WASHINGTON — China has stolen data related to naval warfare from the computers of a Navy contractor, U.S. officials said Friday, in another step in the long-running cyberwar between two global adversaries.
The company, which was not identified, was doing work for the Naval Undersea Warfare Center, which is based in Newport, Rhode Island.
Officials said that the data gleaned by China was unclassified.
Navy officials declined to speak publicly about the hack, which was first reported by The Washington Post.
But in a statement, Lt. Marycate Walsh, a Navy spokeswoman, cited “measures in place that require companies to notify the government when a cyberincident has occurred that has actual or potential adverse effects on their networks that contain controlled unclassified information.”
She said it would be “inappropriate to discuss further details at this time.”
China and the United States have been locked in an escalating fight over cyber and military technology, with Beijing making rapid gains in recent years. U.S. officials — from both the Trump administration and the Obama administration before it — concede that Washington has struggled to deter Chinese hacking, and have predicted the cyberattacks will increase until the United States finds a way to curb them.
The theft of the Navy system is hardly the largest, or the most sensitive, of the designs and systems stolen by Chinese hackers over the years. But it underscores a lesson the U.S. government keeps learning: No matter how fast the government moves to shore up it cyberdefenses, and those of the defense industrial base, the cyberattackers move faster.
The plans for the F-35, America’s most expensive fighter jet in history, were taken more than a decade ago, and the Chinese model looks like an almost exact replica.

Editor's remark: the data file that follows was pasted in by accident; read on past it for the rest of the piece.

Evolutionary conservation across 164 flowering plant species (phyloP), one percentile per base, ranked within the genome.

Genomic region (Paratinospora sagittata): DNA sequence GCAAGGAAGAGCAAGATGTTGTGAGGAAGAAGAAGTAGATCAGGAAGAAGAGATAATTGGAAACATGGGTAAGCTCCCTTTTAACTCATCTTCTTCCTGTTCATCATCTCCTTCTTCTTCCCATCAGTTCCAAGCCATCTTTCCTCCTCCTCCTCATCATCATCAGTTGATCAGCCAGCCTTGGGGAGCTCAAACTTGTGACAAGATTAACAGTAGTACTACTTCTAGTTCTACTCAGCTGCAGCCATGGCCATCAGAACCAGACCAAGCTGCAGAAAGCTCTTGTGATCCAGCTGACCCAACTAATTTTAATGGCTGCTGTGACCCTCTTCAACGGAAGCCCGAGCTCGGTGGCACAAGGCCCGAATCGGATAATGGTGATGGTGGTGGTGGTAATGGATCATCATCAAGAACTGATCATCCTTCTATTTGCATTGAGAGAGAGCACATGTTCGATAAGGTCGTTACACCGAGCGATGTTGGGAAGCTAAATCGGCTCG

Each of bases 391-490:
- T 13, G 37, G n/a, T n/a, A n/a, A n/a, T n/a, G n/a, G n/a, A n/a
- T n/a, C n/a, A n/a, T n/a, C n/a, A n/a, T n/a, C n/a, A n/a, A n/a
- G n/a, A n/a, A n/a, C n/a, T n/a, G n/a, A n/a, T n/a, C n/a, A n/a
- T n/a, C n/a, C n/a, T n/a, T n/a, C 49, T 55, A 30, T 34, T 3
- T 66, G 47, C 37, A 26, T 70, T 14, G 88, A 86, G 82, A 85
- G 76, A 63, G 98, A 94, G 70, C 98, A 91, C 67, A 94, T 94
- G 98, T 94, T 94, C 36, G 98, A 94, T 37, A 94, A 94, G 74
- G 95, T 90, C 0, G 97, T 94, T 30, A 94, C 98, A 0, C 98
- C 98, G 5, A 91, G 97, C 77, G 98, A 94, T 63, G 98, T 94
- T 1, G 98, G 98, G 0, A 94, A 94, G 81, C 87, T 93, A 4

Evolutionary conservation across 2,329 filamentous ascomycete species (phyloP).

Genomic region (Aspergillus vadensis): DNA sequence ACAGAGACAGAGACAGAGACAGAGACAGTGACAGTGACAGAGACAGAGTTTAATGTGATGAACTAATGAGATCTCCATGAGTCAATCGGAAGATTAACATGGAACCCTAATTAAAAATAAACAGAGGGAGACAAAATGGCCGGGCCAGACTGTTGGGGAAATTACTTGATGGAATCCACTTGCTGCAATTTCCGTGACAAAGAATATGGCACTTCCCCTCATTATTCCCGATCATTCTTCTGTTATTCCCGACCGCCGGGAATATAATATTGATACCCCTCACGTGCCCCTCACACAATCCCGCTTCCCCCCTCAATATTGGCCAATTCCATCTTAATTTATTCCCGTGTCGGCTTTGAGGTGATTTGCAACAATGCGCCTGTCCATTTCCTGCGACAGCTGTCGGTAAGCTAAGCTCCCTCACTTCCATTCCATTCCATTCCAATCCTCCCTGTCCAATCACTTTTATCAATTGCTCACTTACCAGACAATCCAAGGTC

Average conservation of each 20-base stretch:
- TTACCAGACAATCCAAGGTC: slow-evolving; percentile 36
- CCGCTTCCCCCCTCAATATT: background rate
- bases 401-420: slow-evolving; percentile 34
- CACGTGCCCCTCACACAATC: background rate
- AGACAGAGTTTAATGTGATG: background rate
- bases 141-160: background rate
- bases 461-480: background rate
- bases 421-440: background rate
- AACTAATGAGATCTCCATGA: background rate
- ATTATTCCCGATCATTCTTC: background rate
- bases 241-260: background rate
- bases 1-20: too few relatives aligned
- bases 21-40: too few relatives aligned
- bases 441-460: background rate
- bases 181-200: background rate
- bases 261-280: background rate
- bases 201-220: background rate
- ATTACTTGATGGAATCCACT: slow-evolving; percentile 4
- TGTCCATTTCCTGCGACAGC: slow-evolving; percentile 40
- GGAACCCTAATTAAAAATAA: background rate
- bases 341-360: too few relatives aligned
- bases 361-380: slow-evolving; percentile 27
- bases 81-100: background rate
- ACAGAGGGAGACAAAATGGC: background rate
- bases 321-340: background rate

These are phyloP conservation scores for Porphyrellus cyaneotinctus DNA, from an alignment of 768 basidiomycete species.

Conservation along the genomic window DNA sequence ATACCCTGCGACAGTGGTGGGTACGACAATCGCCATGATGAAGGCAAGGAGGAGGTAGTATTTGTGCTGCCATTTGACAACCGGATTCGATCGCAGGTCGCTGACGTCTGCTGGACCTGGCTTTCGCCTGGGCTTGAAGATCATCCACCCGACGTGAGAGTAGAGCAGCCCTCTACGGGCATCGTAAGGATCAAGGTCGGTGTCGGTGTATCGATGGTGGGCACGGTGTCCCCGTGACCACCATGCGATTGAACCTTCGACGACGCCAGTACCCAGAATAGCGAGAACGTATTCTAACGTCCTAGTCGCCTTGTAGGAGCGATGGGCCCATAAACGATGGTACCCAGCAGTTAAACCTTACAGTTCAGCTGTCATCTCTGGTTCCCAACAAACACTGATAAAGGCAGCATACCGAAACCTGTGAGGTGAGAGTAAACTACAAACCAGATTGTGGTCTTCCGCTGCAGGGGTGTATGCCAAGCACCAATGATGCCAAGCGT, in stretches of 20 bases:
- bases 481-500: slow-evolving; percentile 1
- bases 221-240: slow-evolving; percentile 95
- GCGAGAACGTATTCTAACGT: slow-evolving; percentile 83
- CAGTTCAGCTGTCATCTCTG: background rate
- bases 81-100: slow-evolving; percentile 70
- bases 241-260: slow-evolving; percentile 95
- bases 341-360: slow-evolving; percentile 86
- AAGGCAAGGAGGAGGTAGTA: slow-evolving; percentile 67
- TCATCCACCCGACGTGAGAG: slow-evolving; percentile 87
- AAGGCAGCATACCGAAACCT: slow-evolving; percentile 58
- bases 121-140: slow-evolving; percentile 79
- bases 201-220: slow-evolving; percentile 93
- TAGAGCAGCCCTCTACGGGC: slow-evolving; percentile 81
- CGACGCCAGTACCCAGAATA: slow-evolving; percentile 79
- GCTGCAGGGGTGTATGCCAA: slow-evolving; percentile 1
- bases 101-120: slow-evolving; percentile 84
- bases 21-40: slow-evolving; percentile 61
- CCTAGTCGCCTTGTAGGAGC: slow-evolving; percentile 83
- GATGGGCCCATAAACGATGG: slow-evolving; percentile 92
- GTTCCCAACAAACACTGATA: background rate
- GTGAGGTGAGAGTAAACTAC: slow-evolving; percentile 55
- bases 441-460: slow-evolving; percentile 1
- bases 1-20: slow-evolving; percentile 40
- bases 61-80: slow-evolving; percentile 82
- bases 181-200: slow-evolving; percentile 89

A People’s Liberation Army unit, known as Unit 61398, was filled with skilled hackers who purloined corporate trade secrets to benefit Chinese state-owned industry. But many of its targets were defense related as well. Members of the unit were indicted in the last two years of the Obama administration, but they are not likely to come back to the United States to stand trial.
The most sophisticated hack of U.S. data took place at the Office of Personnel Management. It lost the files of about 21.5 million Americans who had filed extensive questionnaires for their security clearances. The forms listed far more than Social Security numbers and birth dates. They detailed medical and financial histories; past relationships; and details about children, parents and friends, particularly non-U.S. citizens.
The office stored much of the data at the Interior Department and encrypted nearly none of it. So when the Chinese copied it in a highly sophisticated operation, they were prepared to use big data techniques to draw a map of the American elite, who worked on which projects and who knew whom. The loss was so severe that many U.S. intelligence agencies canceled the deployment of new officers to China.
But the United States is unlikely to retaliate. To most intelligence officials this is just another espionage case, bearing similarities to what the United States does around the world.
Walsh said the Navy treated “the broader intrusion against our contractors very seriously.”
“If such an intrusion were to occur, the appropriate parties would be looking at the specific incident, taking measures to protect current info, and mitigating the impacts that might result from any information that might have been compromised,” she said.
The United States and China are wrangling over trade issues but also jointly looking to rein in North Korea’s nuclear ambitions. President Donald Trump is headed to Singapore this weekend for a June 12 summit meeting with North Korea’s leader, Kim Jong Un.
The United States and China are also tangling over Beijing’s militarization of disputed islands in the South China Sea.
Last week, Defense Secretary Jim Mattis harshly criticized the Chinese government for continuing to militarize a string of islands in the South China Sea, calling the presence of advanced military equipment and missiles there a flagrant show of military power.
To add muscle to U.S. complaints, Mattis recently disinvited the Chinese military from a large, multinational naval exercise this summer — in part because of the anti-ship and surface-to-air missiles, and other weapons, that China has positioned on the Spratly Islands.
A U.S. official, speaking on the condition of anonymity because he was not allowed to be identified in discussing the issue, said the Navy was investigating the breach with the help of the FBI.
This article originally appeared in The New York Times.